Zambia’s Child Grant Program: 36-Month Impact Report

A cash grant program for households with children under five in three districts in Zambia generated positive impacts, both in terms of immediate needs of the family and children's health, and in longer term productivity. As part of a three-year impact evaluation for UNICEF, AIR has released findings from a two-year randomized control trial (RCT) study of the program.

In 2010, Zambia's government began the rollout of a Child Grant cash transfer program (CGP) to households with any child under 5 years old, providing them with 60 kwacha a month (equivalent to U.S $12). The study sought to estimate the program's two-year impact on 2,515 households in Kalabo, Kaputa and Shangombo, remote districts with Zambia’s highest rates of extreme poverty and mortality among young children.

The 36-month follow-up data collection occurred in September and October 2013, the early stage of Zambia’s lean season, when people start to run out of food from their previous harvest. The timing of this round of data collection fell exactly 36 months after the baseline study. Zambia has three seasons: a rainy season from December through March, a cold dry season from April through August, and a hot dry season from September through November. Crops are planted in the rainy season and harvested from end of February into May. Food is least scarce toward the beginning of the cold dry season when crops are harvested.

At baseline (2010), we hypothesized about where we expected to find program effects based on the logic model and ex-ante simulations to predict impacts using the baseline data. We compared these predictions from baseline with observed impacts 24 months later. In this report we focus on differences between the 24- and 36-month impacts to see whether earlier observed findings persisted and whether new impacts emerge.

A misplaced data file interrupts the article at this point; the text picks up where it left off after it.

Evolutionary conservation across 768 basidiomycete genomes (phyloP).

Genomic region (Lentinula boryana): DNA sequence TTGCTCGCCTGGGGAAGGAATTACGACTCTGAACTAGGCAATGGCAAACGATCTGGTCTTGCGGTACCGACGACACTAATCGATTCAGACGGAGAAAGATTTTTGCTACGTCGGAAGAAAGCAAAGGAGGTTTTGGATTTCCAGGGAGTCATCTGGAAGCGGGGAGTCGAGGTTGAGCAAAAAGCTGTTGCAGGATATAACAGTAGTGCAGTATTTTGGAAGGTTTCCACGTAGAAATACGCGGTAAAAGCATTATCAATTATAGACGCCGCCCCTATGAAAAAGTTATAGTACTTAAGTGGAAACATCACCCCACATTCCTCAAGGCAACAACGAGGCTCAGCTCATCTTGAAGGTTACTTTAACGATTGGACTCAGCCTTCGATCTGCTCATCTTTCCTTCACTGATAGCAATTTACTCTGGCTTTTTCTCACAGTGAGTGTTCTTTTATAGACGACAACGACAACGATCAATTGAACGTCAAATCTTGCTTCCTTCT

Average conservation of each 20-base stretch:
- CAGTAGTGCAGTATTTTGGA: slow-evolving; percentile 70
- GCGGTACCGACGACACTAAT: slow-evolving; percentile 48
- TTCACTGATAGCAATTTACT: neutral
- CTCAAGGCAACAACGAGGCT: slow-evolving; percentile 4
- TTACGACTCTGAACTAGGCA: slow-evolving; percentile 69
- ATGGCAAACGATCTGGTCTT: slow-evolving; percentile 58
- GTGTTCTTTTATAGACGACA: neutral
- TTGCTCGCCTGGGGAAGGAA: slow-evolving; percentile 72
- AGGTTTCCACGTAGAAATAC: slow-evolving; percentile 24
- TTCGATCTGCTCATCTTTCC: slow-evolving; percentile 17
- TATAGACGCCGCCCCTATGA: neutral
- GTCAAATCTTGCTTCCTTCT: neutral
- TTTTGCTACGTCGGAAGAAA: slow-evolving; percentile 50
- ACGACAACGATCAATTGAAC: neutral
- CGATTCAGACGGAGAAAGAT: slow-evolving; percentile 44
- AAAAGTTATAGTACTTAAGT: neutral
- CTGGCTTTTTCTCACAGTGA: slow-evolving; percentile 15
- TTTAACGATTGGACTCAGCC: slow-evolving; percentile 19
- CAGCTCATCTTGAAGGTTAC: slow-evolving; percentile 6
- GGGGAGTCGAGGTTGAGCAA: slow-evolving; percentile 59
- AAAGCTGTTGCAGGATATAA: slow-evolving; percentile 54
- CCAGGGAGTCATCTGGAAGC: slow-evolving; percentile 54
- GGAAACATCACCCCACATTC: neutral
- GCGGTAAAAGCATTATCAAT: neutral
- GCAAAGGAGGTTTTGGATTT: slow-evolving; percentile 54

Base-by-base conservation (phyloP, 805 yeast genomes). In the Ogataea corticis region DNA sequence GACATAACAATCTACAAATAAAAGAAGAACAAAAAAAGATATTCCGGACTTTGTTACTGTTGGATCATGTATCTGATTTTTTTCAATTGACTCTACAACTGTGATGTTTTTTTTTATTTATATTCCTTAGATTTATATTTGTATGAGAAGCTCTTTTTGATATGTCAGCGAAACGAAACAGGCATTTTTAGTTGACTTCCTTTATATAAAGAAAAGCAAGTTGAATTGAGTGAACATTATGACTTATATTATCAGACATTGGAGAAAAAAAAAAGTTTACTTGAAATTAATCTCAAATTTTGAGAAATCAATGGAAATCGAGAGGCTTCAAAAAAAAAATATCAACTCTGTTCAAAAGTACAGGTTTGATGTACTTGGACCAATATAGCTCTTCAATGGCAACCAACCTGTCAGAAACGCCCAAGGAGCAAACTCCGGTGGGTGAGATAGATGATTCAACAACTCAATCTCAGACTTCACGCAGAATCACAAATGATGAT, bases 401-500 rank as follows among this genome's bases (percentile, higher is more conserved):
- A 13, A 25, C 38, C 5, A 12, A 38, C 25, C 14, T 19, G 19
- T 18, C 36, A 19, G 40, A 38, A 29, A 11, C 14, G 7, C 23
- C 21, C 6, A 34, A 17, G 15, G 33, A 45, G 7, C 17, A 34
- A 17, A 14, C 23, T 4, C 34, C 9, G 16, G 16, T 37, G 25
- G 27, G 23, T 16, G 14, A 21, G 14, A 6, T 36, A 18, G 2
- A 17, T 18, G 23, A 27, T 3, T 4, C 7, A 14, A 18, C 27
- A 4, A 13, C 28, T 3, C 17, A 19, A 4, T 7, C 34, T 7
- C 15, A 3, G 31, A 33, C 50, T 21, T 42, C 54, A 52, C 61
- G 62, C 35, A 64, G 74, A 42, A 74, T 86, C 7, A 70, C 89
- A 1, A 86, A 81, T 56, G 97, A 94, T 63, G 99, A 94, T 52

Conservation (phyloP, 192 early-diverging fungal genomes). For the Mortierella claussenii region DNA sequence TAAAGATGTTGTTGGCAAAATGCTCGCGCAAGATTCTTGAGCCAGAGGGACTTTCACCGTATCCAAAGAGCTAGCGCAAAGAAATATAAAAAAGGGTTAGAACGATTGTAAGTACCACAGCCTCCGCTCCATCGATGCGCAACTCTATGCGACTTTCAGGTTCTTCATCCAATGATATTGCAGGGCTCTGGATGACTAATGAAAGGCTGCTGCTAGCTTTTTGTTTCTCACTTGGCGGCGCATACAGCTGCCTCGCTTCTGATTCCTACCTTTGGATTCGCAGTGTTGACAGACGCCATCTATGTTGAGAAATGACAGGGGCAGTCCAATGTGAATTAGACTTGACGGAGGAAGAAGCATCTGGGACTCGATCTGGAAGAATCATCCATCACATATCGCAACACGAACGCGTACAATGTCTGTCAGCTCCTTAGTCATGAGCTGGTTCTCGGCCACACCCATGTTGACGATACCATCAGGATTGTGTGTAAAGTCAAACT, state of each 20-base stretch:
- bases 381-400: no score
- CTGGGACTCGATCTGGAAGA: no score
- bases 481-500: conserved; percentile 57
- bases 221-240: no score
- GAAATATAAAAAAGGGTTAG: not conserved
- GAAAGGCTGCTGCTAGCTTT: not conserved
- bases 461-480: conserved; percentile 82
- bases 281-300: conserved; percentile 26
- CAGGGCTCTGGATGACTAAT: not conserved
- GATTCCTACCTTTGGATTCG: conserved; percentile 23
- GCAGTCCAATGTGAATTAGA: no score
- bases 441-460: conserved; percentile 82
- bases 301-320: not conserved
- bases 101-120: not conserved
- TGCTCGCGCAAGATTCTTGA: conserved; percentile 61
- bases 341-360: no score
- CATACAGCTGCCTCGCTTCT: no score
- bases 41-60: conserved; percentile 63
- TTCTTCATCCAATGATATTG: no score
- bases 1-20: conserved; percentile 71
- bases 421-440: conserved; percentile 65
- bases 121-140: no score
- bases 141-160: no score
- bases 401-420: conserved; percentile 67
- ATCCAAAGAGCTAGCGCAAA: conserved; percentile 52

Report Findings

The CGP continues to play an important role in strengthening the financial position of households, allowing them to increase consumption and diet diversity, reduce their debt, and even make investments towards asset accumulation (tools, housing) and livelihood diversification (nonfarm enterprise, livestock). These increases suggest that households in the program are likely to be much more resilient to shocks and external sources of fluctuations in income. However, these important benefits to household economic security have not yet been fully translated into positive developmental impacts on young children, particularly in the health and nutrition domains. In nutrition, for example, feeding has improved significantly for young children, but anthropometric outcomes have not improved. On the other hand, there does seem to be an important program effect on the schooling of young children, whereby children ages 7–9 in treatment households are more likely to start school earlier than those in control households. This pattern of results highlights the limits of a demand-side intervention in areas where the supply of infrastructure is very weak.